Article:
First and foremost, you control what, how much, and when you share information with the group. Most people are anxious about beginning to talk in group. This anxiety has the potential of silencing our reactions, undermining our feelings, and hindering our needs from being met.
Within a few sessions people typically find that they are able to talk in the group and receive support from other members as they begin to share. As trust develops, we become more comfortable with taking risks, we are better able to accept warmth and to present our self, and our needs, to others.
What can I do to get the most out of group therapy?
- Be yourself. Start from where you are, not where you think others want you to be. Being as genuine as you can will allow others to help you more directly.
- Participate as you feel comfortable. The more willing you are to participate and commit to the group, the more likely it is that you will benefit from it.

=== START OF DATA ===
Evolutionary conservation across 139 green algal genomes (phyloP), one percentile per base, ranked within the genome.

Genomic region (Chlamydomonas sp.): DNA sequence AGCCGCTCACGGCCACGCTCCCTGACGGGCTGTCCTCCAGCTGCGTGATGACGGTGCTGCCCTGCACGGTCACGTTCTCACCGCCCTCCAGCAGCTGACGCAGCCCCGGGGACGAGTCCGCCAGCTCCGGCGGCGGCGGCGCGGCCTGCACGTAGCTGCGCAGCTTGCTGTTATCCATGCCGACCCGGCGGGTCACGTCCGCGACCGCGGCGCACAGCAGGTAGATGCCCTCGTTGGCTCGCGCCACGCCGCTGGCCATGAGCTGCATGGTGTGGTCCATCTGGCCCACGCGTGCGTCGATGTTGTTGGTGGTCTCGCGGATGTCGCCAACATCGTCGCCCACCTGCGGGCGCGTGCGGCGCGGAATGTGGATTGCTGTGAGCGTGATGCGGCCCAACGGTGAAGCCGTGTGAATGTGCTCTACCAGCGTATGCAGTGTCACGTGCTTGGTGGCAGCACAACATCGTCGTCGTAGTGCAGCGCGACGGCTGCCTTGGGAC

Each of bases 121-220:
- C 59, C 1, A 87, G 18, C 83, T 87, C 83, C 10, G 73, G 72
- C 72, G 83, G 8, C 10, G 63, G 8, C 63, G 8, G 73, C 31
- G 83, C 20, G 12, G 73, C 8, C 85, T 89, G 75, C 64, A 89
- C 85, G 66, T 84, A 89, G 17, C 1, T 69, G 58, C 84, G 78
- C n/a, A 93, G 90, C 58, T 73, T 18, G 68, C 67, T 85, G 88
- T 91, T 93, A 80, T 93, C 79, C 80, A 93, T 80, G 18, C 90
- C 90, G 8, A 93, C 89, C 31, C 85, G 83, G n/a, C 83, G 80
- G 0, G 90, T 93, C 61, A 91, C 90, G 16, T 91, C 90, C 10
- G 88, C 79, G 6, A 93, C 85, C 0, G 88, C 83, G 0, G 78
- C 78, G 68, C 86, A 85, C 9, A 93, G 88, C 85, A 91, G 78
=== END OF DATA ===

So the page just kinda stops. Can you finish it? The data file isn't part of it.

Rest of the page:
- Think about the goals you have for attending the group and work actively towards change. Remember you can always ask the group for help when you feel stuck.
- Don't press yourself to reveal more than you are comfortable. Respect your own boundaries, however gently challenge yourself to take more risks with self-disclosure. The group setting is an excellent place to experiment with different ways of behaving and expressing yourself. By taking risks you can discover what works for you and what does not.
- Remember that it is OK to talk about yourself and concerns. Many people struggle with the worry that their concerns are not important enough to share or believe that others in the group need more time than they do. Make sure to remember that your concerns are just as important as the rest of the groups'.
- Give others feedback. This allows you to practice being direct, honest, and assertive, but also allows other group members to see how they are perceived. The best feedback expresses your thoughts and feelings and avoids advice or solutions unless specifically requested.
- Be open to receiving feedback. The best way to get feedback is to request it.
- Be patient with yourself and the group. It will take time for you to feel comfortable in the group and it takes time for a group to develop trust.
- When you are not in group, try to employ the new behaviors or ideas you received in group. If you received a take home exercise, try to work on it so you can share with the group how completing the exercise went for you when you meet again. You will benefit most from group if you take what you learn in it and apply it in your day-to-day life.